Health Features

Viva! Health unravels the most recent scientific research and makes it easy to understand. Here we update you on the latest findings...

You can all get all the nutrients you need from a varied, vegan diet – and often in a form our bodies can better use. Plus, you avoid all the harmful health effects of eating meat, fish and dairy. Here, we set the record straight with the top 10 food myths – busted!
Do you think that our little canine teeth show that we are natural meat-eaters? If so, you are not alone, but you are wrong. Consider how carnivores eat, you might not (literally) have the stomach for it; could you snatch up a rabbit and tear into the flesh with your bare teeth like a lion does? Their canines reach up to seven centimetres in length and can rip just about anything apart, yours can’t!     
It’s natural for us to eat meat – we’re designed for it, aren’t we? Or is this just used as an excuse to justify the killing of animals for food? The answer lies in our past – what did our ancient ancestors eat and what types of food are we best suited to?
If pregnant crickets are exposed to a predatory wolf spider, their babies will hatch, exhibiting increased antipredator behavior and, as a consequence, improved survival from wolf spider attack. The mother cricket appears to be able to forewarn her babies about the threat when they are still inside her, so they would be pre-adapted to their external environment. This even happens in plants. If you grow two genetically identical plants – one in the sun, one in the shade – the sun-grown plant will produce seeds that grow better in the sun, and the shaded plant will produce seeds that grow better in the shade – even though they’re genetically identical. What’s happening is called epigenetics, external factors changing gene expression.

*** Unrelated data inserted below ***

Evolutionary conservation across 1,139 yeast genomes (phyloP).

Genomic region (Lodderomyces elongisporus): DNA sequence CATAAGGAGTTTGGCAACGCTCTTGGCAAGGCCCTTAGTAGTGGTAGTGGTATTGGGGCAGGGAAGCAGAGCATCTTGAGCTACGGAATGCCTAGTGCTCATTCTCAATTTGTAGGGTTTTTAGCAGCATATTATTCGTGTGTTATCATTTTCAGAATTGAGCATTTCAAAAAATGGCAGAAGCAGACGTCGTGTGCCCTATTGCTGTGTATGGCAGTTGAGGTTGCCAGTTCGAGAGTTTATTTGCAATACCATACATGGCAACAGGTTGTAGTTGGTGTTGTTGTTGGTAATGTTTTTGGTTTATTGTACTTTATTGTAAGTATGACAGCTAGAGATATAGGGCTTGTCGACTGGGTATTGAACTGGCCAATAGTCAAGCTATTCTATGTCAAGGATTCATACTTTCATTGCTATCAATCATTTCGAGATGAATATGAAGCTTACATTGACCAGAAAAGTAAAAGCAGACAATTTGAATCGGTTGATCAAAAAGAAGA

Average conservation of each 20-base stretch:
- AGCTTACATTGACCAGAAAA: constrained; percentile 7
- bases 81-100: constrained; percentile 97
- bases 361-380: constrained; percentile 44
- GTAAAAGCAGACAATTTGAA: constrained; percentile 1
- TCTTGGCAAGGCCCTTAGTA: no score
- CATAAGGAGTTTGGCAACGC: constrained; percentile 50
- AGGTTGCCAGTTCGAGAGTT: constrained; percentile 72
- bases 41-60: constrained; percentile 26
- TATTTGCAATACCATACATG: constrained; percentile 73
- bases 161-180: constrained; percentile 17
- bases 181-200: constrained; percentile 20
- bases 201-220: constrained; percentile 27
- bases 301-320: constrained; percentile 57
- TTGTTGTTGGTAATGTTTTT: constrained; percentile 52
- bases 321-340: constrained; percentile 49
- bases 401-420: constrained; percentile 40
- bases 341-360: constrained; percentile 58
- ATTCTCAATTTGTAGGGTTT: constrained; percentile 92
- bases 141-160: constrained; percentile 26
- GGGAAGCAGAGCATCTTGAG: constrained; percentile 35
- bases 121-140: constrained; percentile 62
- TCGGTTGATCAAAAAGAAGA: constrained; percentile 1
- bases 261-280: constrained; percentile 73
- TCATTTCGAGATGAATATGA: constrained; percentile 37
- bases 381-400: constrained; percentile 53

Only about one in 10,000 people live to be 100 years old. What’s their secret?                                                                                                                                                                                                          
Avian influenza became commonly known as bird flu in the late 1990’s when it spread through live-poultry markets in Hong Kong, infecting people and leading to six deaths. It was controlled only by slaughtering the entire poultry population. But how did this outbreak happen and where did the virus come from?  
In 2015, the World Health Organisation (WHO) announced that processed meat does cause cancer and red meat probably does. Most of us already know about the links between meat and bowel cancer but meat is linked to many other cancers too... 
The idea that we are suited to a hunter-gatherer diet, rich in meat and fish with no grains or pulses, is flawed on a number of levels. Viva! Health's Dr Justine Butler investigates... 
Public Health England has just published new dietary advice recommending people halve their dairy intake and eat less meat, replacing it with beans and pulses! This is NOT an April Fools’ joke – it’s for real! 

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